Given the current interest in population growth, in the third of my articles I’ll take a look at forecast population growth in Greater Western Sydney councils.
To reiterate, the projections I’m discussing are based on forecasts released by the NSW Government Bureau of Transport Statistics (BTS – formerly the Transport Data Centre) and the usual caveats apply about their reliability or otherwise.
In the last article I discussed the 14 Sydney councils that will have populations over 200,000 in 2036, compared to the two we had in 2006. As I noted, no less than nine of these councils are located in Greater Western Sydney (GWS). However, the story of forecast growth in GWS does not end just with these “mega-councils”.
The table below shows the projected population increases and growth rates across the 14 GWS councils. In total, the BTS forecast predict that the region will grow by over a million people or over 58%, significantly higher than the projected Greater Metropolitan Area (GMA) growth rate of just under 38%. This will result in GWS having over 40% of the total metropolitan area population, compared with 35.5% in 2006.
It should be noted that the GMA includes the Hunter and Illawarra; if these are excluded, Greater Western Sydney would hold about half of Sydney’s population by 2036.
Not surprisingly, the councils with populations over 200,000 each will experience the lion’s share of the region’s growth and in fact the average size of a GWS council would be just over 209,000 by 2036. Five of these councils (Blacktown, Camden, Campbelltown, The Hills and Liverpool) will also experience growth rates above the metropolitan average – in the case of Camden, Liverpool and Blacktown, substantially so.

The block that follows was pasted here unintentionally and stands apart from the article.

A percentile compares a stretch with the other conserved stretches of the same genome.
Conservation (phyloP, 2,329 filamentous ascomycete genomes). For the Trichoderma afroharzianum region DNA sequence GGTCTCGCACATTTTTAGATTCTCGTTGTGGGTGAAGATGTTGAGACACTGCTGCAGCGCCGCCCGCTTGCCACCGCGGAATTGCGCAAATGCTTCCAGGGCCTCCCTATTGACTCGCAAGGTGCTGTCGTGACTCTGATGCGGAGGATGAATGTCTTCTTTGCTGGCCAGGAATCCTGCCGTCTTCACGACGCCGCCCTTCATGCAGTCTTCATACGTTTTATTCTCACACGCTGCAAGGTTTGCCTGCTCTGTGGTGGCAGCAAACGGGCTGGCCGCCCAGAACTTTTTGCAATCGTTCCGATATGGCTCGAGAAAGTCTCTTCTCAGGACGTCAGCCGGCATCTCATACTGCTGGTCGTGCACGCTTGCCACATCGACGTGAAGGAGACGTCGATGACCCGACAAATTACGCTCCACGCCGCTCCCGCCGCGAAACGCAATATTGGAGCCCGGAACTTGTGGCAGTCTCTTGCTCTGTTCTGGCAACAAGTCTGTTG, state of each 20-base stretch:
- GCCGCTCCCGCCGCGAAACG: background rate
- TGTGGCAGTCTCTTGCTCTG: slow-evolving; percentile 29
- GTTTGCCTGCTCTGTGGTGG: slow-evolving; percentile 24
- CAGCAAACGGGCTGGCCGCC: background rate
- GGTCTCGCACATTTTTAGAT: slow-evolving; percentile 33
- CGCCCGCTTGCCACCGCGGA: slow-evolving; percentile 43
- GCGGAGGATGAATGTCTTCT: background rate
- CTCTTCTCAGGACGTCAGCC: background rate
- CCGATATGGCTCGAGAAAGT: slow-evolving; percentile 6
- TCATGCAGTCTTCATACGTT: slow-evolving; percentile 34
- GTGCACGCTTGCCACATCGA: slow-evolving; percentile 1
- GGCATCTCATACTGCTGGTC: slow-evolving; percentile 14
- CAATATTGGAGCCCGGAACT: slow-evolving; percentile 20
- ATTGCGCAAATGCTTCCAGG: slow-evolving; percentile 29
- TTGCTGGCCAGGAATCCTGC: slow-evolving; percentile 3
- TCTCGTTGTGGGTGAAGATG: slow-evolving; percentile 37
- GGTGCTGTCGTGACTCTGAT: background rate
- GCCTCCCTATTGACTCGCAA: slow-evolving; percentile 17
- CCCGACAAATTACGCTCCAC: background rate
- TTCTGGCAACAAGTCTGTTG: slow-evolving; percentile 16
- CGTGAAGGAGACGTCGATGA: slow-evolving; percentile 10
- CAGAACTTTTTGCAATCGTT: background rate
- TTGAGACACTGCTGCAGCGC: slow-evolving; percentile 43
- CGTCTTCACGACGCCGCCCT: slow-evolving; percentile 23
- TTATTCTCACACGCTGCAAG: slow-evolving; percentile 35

Of the five councils not expected to grow to over 200,000 by 2036, Auburn, Wollondilly and Hawkesbury will still experience growth rates above the Sydney average. Only Blue Mountains and Holroyd are expected to reach neither 200,000 nor an above-average growth rate, though Holroyd’s forecast growth rate is only just under the metropolitan average.
I’ll discuss the implications of the high rates of growth in Greater Western Sydney and elsewhere in a future post.